You probably heard that a little while ago, EverQuest 2 started offering items for sale as micro-transactions. I’m all for this. I think the only people who get hung up on microtransactions in these games are the fuddy-duddy “hardcore” users, whose number dwindles daily (in proportion the rest of the MMO audience).
You can buy:
- Cosmetic armor that doesn’t do anything (you put it in EQ2’s special “appearance” slots, so it looks cool without affecting your stats)
- Pets you can let run around in your house
- Potions that boost your earned XP (in various flavors) for a few hours
However, EQ2 was really just following WoW’s lead. WoW, of course, handled their payola scheme much more elegantly. They called it a “refer-a-friend” service, and supposedly it’s to help you get your friends hooked. But most of the WoW players I know bought a second account for themselves in order to take advantage of refer-a-friend. And who wouldn’t? You get:
- 30 free levels to grant to another character, after you level the first one to 60
- The ability to teleport all around every hour
- A free unicorn-zebra mount
- If you dual box (or actually have a friend) you also earn triple XP! up to level 60
I loved this. It was the most fun I’ve had in WoW by a long shot! If I could pay another $50 or whatever in order to have that much fun in WoW for the rest of the levels, I totally would.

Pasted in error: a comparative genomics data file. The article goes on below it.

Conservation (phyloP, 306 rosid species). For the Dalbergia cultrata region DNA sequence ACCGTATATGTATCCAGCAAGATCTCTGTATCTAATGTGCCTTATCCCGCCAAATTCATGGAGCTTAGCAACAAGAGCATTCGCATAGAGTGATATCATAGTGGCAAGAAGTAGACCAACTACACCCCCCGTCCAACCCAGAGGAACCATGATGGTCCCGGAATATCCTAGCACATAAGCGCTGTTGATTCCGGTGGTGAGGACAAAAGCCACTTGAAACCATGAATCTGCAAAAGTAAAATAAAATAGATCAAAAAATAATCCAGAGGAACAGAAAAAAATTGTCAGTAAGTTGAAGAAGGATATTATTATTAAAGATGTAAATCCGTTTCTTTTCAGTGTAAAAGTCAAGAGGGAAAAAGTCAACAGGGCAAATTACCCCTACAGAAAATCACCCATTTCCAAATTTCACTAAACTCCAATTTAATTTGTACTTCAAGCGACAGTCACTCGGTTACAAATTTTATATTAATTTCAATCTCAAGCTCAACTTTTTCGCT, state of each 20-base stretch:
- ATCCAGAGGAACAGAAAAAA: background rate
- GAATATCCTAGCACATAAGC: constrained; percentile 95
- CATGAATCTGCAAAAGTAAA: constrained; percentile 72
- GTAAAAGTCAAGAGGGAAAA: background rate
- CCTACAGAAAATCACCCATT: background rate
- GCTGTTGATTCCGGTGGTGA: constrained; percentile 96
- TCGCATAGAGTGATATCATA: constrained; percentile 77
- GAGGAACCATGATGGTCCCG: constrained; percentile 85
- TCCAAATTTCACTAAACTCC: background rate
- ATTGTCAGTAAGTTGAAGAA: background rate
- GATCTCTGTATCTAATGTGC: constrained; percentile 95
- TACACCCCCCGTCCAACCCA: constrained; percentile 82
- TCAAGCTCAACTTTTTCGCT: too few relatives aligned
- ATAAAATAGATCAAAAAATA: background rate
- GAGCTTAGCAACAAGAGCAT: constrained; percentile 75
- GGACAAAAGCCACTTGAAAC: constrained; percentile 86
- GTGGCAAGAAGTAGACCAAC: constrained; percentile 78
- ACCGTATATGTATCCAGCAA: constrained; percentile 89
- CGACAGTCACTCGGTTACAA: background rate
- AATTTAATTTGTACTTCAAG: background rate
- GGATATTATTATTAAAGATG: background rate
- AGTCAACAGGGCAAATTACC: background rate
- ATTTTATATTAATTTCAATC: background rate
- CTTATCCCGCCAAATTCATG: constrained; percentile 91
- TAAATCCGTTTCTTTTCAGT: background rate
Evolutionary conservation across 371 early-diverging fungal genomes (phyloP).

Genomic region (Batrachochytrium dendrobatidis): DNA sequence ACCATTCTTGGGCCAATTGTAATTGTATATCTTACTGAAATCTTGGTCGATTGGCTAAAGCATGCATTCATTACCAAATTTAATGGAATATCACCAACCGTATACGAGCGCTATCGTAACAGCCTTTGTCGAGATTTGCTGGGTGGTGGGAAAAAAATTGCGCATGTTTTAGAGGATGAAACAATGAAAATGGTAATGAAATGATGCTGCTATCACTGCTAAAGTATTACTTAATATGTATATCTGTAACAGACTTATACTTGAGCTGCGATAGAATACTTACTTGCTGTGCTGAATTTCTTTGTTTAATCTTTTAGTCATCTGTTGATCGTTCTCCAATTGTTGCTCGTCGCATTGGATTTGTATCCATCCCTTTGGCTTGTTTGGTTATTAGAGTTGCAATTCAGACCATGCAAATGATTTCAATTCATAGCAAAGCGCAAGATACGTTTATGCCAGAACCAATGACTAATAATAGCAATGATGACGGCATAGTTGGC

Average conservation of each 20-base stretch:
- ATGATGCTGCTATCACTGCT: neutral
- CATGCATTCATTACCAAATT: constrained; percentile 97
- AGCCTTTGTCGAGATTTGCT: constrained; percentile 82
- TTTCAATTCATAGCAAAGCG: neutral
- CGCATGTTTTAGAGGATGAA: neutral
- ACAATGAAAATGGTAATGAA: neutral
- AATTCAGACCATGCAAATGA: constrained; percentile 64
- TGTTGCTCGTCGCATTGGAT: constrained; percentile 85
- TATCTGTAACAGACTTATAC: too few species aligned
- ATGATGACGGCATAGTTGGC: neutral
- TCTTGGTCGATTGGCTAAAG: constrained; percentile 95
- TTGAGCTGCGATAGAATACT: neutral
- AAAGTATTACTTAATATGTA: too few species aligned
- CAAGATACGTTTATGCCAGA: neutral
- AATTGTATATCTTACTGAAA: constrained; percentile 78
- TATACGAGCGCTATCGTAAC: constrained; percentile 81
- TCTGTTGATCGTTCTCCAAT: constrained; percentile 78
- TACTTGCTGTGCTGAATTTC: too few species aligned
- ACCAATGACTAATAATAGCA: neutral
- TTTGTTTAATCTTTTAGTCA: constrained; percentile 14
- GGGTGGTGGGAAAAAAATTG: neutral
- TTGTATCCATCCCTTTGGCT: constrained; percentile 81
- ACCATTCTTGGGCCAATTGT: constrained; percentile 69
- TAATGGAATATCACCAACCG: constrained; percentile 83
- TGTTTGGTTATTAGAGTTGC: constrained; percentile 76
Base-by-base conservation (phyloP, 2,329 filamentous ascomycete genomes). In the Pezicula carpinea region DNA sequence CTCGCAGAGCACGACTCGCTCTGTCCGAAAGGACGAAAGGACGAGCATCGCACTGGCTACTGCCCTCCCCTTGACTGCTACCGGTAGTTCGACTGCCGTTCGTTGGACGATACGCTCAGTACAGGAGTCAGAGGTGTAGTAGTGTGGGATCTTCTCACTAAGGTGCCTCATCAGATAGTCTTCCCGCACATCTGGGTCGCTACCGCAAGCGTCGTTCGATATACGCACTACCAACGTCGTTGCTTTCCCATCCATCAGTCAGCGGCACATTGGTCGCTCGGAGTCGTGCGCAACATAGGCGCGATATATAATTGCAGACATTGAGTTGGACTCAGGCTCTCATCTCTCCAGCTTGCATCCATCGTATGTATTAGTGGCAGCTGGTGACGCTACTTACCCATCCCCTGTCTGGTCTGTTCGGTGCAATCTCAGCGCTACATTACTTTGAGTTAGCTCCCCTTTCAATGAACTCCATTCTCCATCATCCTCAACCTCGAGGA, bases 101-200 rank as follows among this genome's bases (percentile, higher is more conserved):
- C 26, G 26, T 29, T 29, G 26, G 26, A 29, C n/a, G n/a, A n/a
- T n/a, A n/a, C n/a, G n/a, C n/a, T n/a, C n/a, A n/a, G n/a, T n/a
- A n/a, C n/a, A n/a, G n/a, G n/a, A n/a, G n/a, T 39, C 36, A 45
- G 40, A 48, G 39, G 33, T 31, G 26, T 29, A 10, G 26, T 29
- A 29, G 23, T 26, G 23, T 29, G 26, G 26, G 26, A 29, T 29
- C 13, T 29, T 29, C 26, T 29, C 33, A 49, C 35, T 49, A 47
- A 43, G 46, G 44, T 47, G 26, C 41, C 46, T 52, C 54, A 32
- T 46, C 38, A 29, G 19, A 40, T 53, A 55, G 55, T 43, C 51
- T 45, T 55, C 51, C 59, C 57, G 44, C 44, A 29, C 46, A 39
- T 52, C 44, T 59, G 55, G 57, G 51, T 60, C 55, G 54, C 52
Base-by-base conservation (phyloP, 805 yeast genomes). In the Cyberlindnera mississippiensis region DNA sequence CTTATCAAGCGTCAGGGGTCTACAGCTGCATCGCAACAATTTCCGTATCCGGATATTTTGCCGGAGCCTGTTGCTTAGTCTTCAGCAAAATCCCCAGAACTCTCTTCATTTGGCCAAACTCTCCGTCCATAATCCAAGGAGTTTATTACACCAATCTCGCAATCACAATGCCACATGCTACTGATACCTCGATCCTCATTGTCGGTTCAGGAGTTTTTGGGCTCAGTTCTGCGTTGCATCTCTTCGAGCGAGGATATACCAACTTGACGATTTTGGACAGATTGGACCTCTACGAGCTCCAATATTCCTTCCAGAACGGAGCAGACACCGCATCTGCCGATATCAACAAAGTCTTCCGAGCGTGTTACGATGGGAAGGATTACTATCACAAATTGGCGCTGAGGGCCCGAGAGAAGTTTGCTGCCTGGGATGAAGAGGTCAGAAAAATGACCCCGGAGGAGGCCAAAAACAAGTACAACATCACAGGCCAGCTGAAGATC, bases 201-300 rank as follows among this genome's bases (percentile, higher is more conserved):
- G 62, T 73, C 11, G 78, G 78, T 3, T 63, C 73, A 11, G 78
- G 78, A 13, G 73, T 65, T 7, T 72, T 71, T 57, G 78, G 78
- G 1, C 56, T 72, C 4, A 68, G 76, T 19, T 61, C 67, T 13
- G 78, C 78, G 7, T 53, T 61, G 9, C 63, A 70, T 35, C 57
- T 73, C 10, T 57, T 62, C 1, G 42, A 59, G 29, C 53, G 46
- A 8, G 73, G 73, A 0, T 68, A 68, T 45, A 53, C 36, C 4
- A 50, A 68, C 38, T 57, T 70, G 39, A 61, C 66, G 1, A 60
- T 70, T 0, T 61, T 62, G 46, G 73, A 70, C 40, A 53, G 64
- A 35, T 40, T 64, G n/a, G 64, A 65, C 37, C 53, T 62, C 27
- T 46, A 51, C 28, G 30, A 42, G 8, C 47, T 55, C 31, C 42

Of course, the old-school hardcore WoW players were angered by this. (The “sanctity of leveling”? Tee hee… super-invested gamers, you gotta love ’em.) But Blizzard has finally realized that their old-school hardcore demographic is tiny compared to everybody else — the silent majority, people who would never imagine logging into a forum, but who play weekly or monthly just the same.
I give WoW credit for spinning a good pitch — the whole “refer a friend” thing is very clever, even though most people I know used it just to power up alts. In contrast, EQ2’s bald-faced “give us money to spruce up your character” plan is pretty meager.
EQ2 really needs to go further. Almost everything that’s for sale is cosmetic! I like cosmetic items, but I also like things that make me better. I don’t care about the sanctity of leveling, I want to have fun. Only the potions give you any sort of power boost. The best one gives you a 50% earned-XP boost for 2 hours. Sounds cool, but there’s a catch: it only boosts the XP you get from killing monsters, not from questing. Contrast that to WoW’s deal which gives you a 300% boost if you dual-box — and also boosts quest XP, not just monsters. I’m sorry guys, but that’s small potatoes compared to what WoW sold me. On the other hand, there’s no level cap on these potions, and I don’t have to dual-box, which I found a bit tedious. So I’ve purchased several of these potions for different effects and I’ve been happy with the purchases. The payment system is really very well done, too.
Since EQ2 doesn’t feel it can afford to consolidate servers, this is a nice way to help players through the doldrum levels so they can reach the place where the other players are. (They’ve made a lot of other concerted moves to push people to high level, so I know it’s on their minds. Which is good.) And hey, guys, if you sold a Give You Two Free Levels For $30 potion, I’d be mighty tempted. The market’s wide open. You pushed through the imaginary microtransaction barrier. Don’t stop now!